The purpose of this lecture is to provide an explanation of the process of complication, i.e. the deepening and evolution of complexity in evolving complex linear systems. The complication means the transfer from complex structure to much more complex structure in the evolution of complex systems. The main feature of the evolution of a complex system is the emergence of new properties which did not exist in previous trends and which add new information to the system. The growth of complexity means the appearance and increase of information and therefore the decrease of the (Shannon) entropy. Even the simplification of the system is the part of process of complication, since simplification is clearing the room for the further adoption of new information. This clearing presents the essential force acting against the modern information explosion and playing the important role in the process of self-organization. Spread of information within the complex system presents the essence of the process of complication. This spread shows itself through the partial adoption of new information and through the path dependent process of self-organization within socio-spatial complex system. In this study we will concentrate ourselves only on the forms of complication and self-organization in linear socio-economic systems, leaving behind the innovation diffusion and bifurcation analysis. The concept of complication is pointed out on the deficiency of purely economic considerations of socio-economic systems and stresses the necessity to widen the concept of "Homo Oeconomicus" to the concept of "Homo Socialis". Such a widening is radical in the study of complex socio-economic processes because of the important difference between the economic and socio-economic rationality: the traditional identification of economic rationality of "Homo Oeconomicus" as the optimization is complementary to socio-economic rationality of "Homo Socialis" as parsimony. In our lecture we will apply the paradigm of complexity and complication to several main branches spatially connected with the augmentation and development of flows, networks and superposition of their hierarchies in linear systems. We are using the concept of complication as the unifying frame for theories of linear spatial analysis of complex socio-economic systems: the Push-Pull theory of Migration Streams, the theory of Central Place hierarchies, the spatial production cycles and trade feedback loops, the Dynamic Input-Output Analysis and the theory of the Fields of Influence of changes in Input-Output systems, the classical Key Sector Analysis, the Structural Q-analysis and the Miyazawa model of income distribution within Input-Output systems and their "onion skins" extensions.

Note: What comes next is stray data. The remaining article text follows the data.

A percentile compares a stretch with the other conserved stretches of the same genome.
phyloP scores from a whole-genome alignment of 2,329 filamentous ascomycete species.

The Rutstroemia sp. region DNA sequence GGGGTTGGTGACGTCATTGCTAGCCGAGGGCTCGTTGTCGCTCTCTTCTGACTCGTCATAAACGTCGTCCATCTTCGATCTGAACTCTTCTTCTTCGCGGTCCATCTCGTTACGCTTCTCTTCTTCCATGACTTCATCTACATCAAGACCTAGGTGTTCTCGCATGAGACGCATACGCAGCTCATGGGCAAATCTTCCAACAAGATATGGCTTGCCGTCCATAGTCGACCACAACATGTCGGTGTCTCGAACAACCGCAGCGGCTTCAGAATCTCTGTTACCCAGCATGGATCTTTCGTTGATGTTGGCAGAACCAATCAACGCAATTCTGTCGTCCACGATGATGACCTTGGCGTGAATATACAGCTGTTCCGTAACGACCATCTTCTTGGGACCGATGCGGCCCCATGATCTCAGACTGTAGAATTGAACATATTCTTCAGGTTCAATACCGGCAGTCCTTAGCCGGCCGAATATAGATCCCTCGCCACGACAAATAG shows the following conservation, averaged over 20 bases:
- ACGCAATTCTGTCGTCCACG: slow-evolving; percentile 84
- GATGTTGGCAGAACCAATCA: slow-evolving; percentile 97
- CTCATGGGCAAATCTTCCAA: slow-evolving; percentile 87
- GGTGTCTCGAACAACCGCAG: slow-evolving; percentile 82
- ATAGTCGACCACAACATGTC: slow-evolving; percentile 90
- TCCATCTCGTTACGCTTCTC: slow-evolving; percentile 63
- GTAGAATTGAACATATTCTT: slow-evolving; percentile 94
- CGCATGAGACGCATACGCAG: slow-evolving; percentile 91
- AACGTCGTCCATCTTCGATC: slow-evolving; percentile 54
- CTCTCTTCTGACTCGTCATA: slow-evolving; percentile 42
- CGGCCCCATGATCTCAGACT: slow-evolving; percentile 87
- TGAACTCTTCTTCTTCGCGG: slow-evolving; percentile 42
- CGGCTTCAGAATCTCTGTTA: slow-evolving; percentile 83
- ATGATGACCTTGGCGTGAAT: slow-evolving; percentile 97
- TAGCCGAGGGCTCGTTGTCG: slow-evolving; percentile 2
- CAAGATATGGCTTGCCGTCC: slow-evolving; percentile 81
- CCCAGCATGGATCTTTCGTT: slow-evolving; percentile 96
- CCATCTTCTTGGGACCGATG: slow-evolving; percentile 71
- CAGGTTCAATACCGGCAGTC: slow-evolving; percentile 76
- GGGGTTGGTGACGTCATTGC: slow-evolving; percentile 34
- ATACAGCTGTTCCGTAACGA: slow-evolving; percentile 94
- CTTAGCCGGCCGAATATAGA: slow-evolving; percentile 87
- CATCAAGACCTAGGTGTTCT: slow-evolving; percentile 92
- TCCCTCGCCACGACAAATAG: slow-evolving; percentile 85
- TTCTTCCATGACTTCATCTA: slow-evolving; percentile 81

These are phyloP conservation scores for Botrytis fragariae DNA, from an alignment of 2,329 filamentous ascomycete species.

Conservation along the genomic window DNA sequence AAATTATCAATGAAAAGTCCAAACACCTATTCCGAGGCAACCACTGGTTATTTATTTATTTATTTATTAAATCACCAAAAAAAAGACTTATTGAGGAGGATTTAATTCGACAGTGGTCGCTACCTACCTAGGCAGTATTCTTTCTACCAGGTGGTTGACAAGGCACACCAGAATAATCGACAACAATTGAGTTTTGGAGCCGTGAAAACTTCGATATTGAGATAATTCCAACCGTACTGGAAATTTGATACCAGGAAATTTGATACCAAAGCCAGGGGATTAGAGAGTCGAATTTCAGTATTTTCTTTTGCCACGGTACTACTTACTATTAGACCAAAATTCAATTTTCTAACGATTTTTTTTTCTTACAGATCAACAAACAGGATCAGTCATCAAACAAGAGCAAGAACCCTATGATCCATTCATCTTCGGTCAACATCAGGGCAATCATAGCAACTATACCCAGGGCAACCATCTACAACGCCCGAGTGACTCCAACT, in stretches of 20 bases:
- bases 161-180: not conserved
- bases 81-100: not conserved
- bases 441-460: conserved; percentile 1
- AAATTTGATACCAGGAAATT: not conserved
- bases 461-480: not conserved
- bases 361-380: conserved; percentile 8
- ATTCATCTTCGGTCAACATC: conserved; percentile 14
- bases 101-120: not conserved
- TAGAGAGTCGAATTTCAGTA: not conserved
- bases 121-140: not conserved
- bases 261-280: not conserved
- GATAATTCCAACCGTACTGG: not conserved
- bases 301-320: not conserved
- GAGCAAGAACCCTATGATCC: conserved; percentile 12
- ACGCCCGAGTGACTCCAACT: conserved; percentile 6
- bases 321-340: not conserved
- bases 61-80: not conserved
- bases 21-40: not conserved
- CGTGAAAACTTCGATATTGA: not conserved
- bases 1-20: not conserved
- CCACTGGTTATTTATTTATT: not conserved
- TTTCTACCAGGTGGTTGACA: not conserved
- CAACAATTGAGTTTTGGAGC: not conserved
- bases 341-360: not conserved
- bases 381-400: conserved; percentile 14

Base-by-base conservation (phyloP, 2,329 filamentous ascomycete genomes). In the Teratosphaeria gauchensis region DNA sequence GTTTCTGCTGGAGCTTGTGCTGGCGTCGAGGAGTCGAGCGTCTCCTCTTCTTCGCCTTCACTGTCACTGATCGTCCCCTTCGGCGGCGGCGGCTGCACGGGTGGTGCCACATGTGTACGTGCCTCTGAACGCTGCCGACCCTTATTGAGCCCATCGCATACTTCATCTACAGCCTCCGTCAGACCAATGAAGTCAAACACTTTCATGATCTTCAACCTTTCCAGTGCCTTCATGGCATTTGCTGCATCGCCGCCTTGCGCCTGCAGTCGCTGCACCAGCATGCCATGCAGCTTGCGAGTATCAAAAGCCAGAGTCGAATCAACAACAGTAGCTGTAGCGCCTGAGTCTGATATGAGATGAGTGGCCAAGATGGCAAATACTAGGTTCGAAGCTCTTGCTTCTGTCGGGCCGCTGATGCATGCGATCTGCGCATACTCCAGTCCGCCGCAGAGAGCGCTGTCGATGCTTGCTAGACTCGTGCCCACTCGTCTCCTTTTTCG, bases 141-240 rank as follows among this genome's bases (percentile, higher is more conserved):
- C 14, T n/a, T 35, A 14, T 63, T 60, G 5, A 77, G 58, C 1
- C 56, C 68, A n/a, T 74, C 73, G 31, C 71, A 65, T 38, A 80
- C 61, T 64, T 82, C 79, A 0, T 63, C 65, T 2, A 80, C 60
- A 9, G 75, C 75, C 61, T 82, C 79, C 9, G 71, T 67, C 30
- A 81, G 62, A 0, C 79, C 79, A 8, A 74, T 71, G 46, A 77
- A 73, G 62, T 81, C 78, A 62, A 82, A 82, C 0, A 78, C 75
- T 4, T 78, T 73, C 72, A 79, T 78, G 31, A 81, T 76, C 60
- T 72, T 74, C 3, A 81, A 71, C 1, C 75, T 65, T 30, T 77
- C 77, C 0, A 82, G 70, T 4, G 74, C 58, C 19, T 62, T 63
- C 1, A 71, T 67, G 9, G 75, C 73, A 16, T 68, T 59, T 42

Cowan G A, D Pines and D Meltzer 1994 Complexity, Metaphors, Models, and Reality. Santa Fe Institute, Studies in the Science of Complexity XIX (Addison-Wesley, NY)
Dendrinos D S, M. Sonis, 1990 Chaos and Socio-Spatial Dynamics Applied Mathematical Sciences, 86 (Springer-Verlag: New York, Berlin)
Sonis M, 1980. Geographical Analysis 12 1 pp 80-97
Sonis M, 1982 Environment and Planning A,14 pp 455-469
Sonis M, 1982 in The Regions and the Enlargement of the European Economic Communityeds Chiotis G, D Tsoukalas and H Louri, (Athens, Eptalofos) pp 35-60
Sonis M, 1985 Sistemi Urbani 1 pp 3-28
Sonis M, 1986 in Space-Structure-Economy: A Tribute To August Leoscheds R Funk and A Kuklinsky (Karlsruhe Papers in Economic Policy Research) 3 pp 159-176
Sonis M, 1993 Sistemi Urbani 1 pp 3-15.
Sonis Mand GJD Hewings 1998 The Annals of Regional Science 32 pp 407-436
Sonis M, GJD Hewings and Y Okuyama, 2000 in Regional Research in an International Perspective eds H. Herrmann and J. Broecker (Springer Verlag) pp 311-323
Sonis M, 2000 Progress of Theoretical Physics Supplement 139 pp 257-269